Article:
Comparing English Worldwide: The International Corpus of English

By Sidney Greenbaum | Go to book overview

10
An Outline of the Survey's ICE Parsing Scheme

JUSTIN BUCKLEY


1. INTRODUCTION

Another form of annotation applied to ICE-GB (the British component of the ICE corpus) was parsing, in which our aim was to analyse each of the utterances in the corpus according to their form, or category, and their function, and according to the relationships between their component parts. ICE-GB was initially parsed using the TOSCA automatic parser, which provided one or more analyses to be checked and selected manually. Most utterances were parsed in this way, but for those that could not be parsed by the TOSCA parser, a new parser was created at the Survey of English Usage (cf. Chapter 11). The Survey parser offers one analysis for each utterance, either a complete parse or a partial parse. ICETREE, a manual tree editor, was compiled at the Survey to cater for the analyses produced by the Survey parser. It is used to check and correct parses and to complete partial parses.

Manual tree editing has given us the opportunity to introduce new parsing terms that enable us to complete the analysis of problematic constructions, or of constructions hitherto not catered for. The new scheme also applies to the Survey parser. The Survey parsing scheme is based on the TOSCA system, but differs from it in many respects. What follows is a general overview of the Survey parsing scheme, which includes many of the new terms introduced into the ICE parsing hierarchy.


2. PARSING

Each word in the corpus is given a word-class tag to show what category of word it belongs to. Each word also performs a function. Groups of words are categorized, and they also perform functions. Every group of words, from the largest (a whole sentence, say) to the smallest (an individual word) performs a function and is described by a category. The process of parsing is the gradual narrowing of word groupings, and the identification of the function each grouping performs and its category. The result of such analysis is displayed as a labelled tree, as in Fig. 10.1.

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Comparing English Worldwide: The International Corpus of English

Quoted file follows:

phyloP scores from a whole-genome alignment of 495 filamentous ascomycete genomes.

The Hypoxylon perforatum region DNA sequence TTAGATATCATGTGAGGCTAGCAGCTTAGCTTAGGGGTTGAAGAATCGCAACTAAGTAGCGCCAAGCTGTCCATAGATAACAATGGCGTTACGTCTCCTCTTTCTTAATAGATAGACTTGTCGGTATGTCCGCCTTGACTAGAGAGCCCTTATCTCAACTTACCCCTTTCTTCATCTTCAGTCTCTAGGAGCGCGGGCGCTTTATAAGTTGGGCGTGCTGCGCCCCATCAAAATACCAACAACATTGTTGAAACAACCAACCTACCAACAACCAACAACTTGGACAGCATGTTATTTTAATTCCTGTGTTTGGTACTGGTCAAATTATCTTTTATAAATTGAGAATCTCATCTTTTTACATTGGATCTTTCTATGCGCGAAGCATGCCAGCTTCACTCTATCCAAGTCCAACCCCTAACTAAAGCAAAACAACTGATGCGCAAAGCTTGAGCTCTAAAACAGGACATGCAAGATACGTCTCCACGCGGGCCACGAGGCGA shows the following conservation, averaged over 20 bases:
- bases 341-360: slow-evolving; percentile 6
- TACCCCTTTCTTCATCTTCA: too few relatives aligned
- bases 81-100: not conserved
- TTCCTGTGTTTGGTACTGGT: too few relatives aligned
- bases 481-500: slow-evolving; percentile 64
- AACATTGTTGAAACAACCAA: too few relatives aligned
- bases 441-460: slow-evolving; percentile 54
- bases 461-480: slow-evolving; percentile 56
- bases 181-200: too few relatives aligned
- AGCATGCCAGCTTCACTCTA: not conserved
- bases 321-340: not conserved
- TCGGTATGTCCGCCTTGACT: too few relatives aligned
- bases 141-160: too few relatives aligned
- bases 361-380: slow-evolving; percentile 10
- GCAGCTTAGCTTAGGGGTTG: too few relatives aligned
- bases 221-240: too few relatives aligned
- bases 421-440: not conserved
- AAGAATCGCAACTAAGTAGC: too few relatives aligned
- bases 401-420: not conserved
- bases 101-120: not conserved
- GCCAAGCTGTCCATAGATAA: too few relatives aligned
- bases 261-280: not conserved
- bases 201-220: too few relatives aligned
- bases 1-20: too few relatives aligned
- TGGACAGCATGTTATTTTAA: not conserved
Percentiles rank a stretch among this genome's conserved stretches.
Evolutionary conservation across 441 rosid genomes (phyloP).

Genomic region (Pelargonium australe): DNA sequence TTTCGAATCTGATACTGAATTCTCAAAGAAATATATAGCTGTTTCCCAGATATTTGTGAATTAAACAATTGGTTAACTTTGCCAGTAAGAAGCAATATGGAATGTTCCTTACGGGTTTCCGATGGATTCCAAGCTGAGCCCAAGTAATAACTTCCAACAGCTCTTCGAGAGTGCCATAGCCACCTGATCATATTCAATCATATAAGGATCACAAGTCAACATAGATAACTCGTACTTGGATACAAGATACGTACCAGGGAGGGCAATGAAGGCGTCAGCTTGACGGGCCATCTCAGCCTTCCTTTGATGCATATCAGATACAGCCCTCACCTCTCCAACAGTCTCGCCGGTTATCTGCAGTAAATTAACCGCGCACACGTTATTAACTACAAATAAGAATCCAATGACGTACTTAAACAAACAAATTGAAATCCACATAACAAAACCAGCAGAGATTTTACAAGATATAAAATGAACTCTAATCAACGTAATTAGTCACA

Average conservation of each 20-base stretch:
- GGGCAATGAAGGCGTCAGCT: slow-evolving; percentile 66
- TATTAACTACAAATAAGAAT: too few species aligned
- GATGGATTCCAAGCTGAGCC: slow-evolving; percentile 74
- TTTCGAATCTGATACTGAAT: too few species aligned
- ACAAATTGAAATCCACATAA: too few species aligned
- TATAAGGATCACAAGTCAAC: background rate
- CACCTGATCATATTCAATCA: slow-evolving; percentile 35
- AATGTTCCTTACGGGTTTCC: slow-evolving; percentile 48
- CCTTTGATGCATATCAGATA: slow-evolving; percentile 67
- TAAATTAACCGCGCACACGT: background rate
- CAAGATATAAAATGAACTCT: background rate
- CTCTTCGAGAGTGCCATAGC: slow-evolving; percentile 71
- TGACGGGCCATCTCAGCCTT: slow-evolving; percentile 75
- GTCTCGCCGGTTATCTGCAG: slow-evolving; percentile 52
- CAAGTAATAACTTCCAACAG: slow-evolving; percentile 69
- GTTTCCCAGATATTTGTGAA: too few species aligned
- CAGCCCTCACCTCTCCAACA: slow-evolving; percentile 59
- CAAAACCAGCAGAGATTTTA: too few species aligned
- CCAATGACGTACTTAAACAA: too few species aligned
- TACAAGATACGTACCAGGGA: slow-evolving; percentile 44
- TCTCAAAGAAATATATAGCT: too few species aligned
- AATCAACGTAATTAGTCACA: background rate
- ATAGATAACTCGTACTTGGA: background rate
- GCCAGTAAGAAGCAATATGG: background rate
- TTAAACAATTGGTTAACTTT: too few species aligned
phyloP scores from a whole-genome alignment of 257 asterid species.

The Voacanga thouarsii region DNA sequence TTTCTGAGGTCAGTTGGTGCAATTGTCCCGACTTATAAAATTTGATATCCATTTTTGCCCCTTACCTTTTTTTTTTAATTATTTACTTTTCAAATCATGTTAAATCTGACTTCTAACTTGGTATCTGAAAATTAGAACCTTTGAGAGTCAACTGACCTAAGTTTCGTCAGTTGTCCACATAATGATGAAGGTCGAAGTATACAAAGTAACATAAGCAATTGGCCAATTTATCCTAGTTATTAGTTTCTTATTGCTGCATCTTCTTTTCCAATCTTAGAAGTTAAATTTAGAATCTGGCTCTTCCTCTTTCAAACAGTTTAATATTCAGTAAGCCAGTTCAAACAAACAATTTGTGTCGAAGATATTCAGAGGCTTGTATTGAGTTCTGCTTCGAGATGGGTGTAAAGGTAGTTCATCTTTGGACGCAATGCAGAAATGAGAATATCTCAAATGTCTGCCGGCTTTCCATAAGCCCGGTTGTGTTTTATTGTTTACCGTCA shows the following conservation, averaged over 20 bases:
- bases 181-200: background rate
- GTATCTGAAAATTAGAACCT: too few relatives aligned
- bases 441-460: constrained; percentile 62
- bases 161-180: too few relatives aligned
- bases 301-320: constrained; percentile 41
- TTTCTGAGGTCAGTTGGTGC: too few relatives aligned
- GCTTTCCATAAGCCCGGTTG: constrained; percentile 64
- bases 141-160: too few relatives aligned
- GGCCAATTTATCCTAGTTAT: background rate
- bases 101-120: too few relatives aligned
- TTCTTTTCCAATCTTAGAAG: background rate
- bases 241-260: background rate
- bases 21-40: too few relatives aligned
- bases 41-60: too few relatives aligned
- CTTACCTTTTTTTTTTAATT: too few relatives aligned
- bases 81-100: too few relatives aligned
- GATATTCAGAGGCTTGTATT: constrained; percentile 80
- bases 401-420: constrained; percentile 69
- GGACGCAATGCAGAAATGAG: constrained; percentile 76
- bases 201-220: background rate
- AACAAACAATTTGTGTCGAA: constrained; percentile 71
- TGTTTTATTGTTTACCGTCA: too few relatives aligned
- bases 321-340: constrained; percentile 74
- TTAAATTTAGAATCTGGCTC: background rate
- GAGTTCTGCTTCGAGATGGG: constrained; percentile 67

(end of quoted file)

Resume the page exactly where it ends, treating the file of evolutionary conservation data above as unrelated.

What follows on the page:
Table of contents

Table of contents

  • Title Page iii
  • Preface vii
  • Contents ix
  • List of Contributors xi
  • List of Figures xiii
  • List of Tables xv
  • Abbreviations xvi
  • Part I Introduction 1
  • 1: Introducing ICe 3
  • References 12
  • 2: Learner English Around the World 13
  • References 23
  • Part II Compilation and Annotation 25
  • 3: The Design of the Corpus 27
  • References 35
  • 4: Markup Systems 36
  • Notes 45
  • References 45
  • 5: The Umb Intelligent ICe Markup Assistant 54
  • References 64
  • 6: ICe Annotation Tools 65
  • 7: Developing the ICe Corpus Utility Program 79
  • 8: About the ICe Tagset 92
  • 9: Autasys: Grammatical Tagging and Cross-Tagset Mapping 110
  • 10: An Outline of the Survey's ICe Parsing Scheme 125
  • Reference 139
  • 11: The Survey Parser: Design and Development 142
  • References 157
  • Part III Problems of Implementation 161
  • 12: The New Zealand Spoken Component of ICe: Some Methodological Challenges1 163
  • References 177
  • 13: Second-Language Corpora1 182
  • References 195
  • 14: The International Corpus of English in Hong Kong 197
  • References 213
  • Part IV Applications 215
  • 15: The Corpus as A Research Domain 217
  • 16: ICe and Teaching 227
  • 17: The Sociolinguistics of English in Nigeria and the ICe Project 239
  • 18: Why A Fiji Corpus? 249
  • References 260
  • 19: Prosice: A Spoken English Database for Prosody Research 262
  • References 278
  • Index 281
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